Back in Oxfordshire after some time in London last week, visiting the flower market, stocking up on paper supplies and checking up on the building works at Jess' flat. Which is beautiful, Victorian, high-ceilinged, tall-windowed, with a view over a grove of nobbly plane trees and the trendy wine bar opposite. It's being tarted up with a lot of Farrow & Ball, but I quite like it the way it is now - a raw shell, the colour of setting plaster, with wonky wooden floorboards chipping flakes of white paint.
We sleep on a mattress on the floor, make curtains of dust sheets and eat dinner on packing boxes among tool-kits and internal scaffolding. In the fridge there is a bottle of Tattinger and a couple of stubbies left by the previous owner. It feels very much like the end of an era, and the beginning of a new one.
There is absurd blossom everywhere in London. Great clouds of fragile spring blossom and fully blown magnolia. Except that it isn’t nearly spring. This makes Jess anxious; she is thinking of our spring bride who has asked for acres of plump pink cherry blossom for her wedding. Oh sure! we said, back in the autumn. [It will all be fine.]
Last year we visited Chiswick House and vowed to come back and see the camellias in bloom. When we arrive the glasshouse is closed to the public in preparation for the upcoming Camellia Show but by some extraordinary stroke of luck a benevolent gardener takes pity at our crestfallen faces behind the locked door and allows us in for half an hour, resulting in a sublime private viewing of the most magnificent collection I have ever seen. The oldest collection under glass in the Western world. If you are a camellia admirer the experience is almost painfully intoxicating and you must go; the festival is on until 20 March. In the conservatory are thirty-three different varieties of C. japonica, many of which are originals from the 1828 planting, some of which are the earliest varieties introduced to Britain. We make our way down the path in reverential silence broken only by the occasional intake of breath or the dull thud of a heavy bloom hitting the ground. A row of resplendent pinks and stripes and milky whites cradled among glossy leaves; Middlemist's Red, Imbricata, Chandleri, Alba Plena, Aitonia, Corallina, Rubra Plena, Variegata, Pompone.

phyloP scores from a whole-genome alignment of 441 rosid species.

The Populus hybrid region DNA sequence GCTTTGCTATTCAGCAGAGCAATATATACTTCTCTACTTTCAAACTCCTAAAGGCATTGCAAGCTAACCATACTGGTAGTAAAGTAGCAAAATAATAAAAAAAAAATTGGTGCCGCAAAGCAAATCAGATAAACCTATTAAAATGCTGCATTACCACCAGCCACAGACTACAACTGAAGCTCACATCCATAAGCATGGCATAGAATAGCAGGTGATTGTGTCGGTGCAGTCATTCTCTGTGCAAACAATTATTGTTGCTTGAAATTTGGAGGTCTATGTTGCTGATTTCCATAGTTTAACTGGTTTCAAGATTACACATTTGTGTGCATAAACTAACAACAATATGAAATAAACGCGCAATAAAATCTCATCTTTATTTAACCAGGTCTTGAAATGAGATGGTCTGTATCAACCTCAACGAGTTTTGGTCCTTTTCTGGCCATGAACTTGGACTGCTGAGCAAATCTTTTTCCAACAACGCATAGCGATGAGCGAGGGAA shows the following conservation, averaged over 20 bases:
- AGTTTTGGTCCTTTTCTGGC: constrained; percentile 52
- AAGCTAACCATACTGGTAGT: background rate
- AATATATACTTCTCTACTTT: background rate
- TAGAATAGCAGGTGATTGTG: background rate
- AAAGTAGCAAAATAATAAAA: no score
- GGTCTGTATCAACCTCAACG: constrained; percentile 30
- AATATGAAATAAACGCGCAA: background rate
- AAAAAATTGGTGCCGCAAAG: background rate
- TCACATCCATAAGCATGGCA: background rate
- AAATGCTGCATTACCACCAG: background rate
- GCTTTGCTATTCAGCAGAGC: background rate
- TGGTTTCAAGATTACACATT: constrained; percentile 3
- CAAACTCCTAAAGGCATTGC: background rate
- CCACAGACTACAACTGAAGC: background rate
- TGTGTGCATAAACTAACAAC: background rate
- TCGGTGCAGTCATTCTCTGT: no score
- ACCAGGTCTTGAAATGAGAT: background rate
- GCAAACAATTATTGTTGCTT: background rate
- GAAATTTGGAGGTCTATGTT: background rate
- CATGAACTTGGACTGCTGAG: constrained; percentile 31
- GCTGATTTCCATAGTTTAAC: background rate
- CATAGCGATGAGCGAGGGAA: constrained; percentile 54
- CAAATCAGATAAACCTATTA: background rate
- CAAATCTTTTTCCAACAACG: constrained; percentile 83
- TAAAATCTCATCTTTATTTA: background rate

Later we head over to the Annie Leibovitz exhibition Women: New Portraits in East London. Interesting to get to; the walk from Tower Hill takes you through a cityscape like Andover crossed with District 12. Where are we? I ask Jess, who is darkly marching ahead while I trail behind trying to figure out my Gmaps, which has taken it upon itself at this opportune moment to be confused and tell me that we are in the Thames. I don’t catch her reply but it's probably the arse end of nowhere. So we sure don't take the scenic route, if there is one. Not a soul on the deserted streets but rain and a post-apocalyptic sense of never-ending déjà vu. Endless yellow-brick closes and half-constructed blocks of Baltic-looking flats with perplexing billboard advertisements of couples sporting all-beige, unconvincingly chopping peaches together in black granite kitchens. Presumably these ads are irresistable to beige-wearers aching to expend their city-earned millions on making a home in an annihilatingly ugly suburb (bizarre though, with the peaches).
At some point we pass an optimistically named Ornamental Canal and then, at last, freezing and grouchy we stumble into a reassuringly swanky restaurant in one of the wharf buildings, which it turns out is where everyone else in Wapping is too, eating pasta. Revived by spaghetti and a cute Italian waiter we forge on to Wapping Hydraulic Power Station arts space (impossibly hipster, this) and spend the afternoon sitting in the vast ex-industrial cavern, gazing up at giant-screened slideshows of visceral portraits - all women - politicians and actresses, show girls and self portraits; they meander from one to the next like a train of thought. I love Leibovitz’s work, atmospherically charged, luminous light and colour, the way her portraits seize the most fleeting of emotions, moods, intimacy, reaction. The show has just finished in London but it moves on to New York next, followed by San Francisco, Tokyo, Frankfurt, Zurich, Istanbul, Hong Kong, Mexico City, and Singapore. If you're local to any one of those cities I’d recommend the trip.
Back in Oxfordshire I've barricaded myself into the cottage while yet another stormy squall tantrums outside. It couldn’t be a more fitting moment to succumb to a cold - the second week of February, persistent rainstorms and galeforce winds coinciding with the weepy finale to the best BBC drama of the winter.
Here I intend to remain, endeavouring to recover in time for Valentine's Day when I'll be bestowing bouquets from our Barbara Streisand emiting van to starry-eyed maidens around West London. In future years I'd like to expand my repertoire to include Schubert's Violin Sonata in A major, Bionda Castana heels, silk lingerie and white doves, but this year it'll just be the blooms. Or if you prefer your flowers with designer coffee and Mast Brothers chocolate, come on down to Quarter Horse Coffee at 76 Cowley Rd, Oxford where we will have small bouquets for sale to complement your latte-(he)art on Saturday 9am ~ 6pm or Sunday 10am ~ 6pm.
For now I have chopped logs, lemons and brandy. And the imminent arrival of Darryl in the Ocado Apple van with Day Nurse. It could be worse.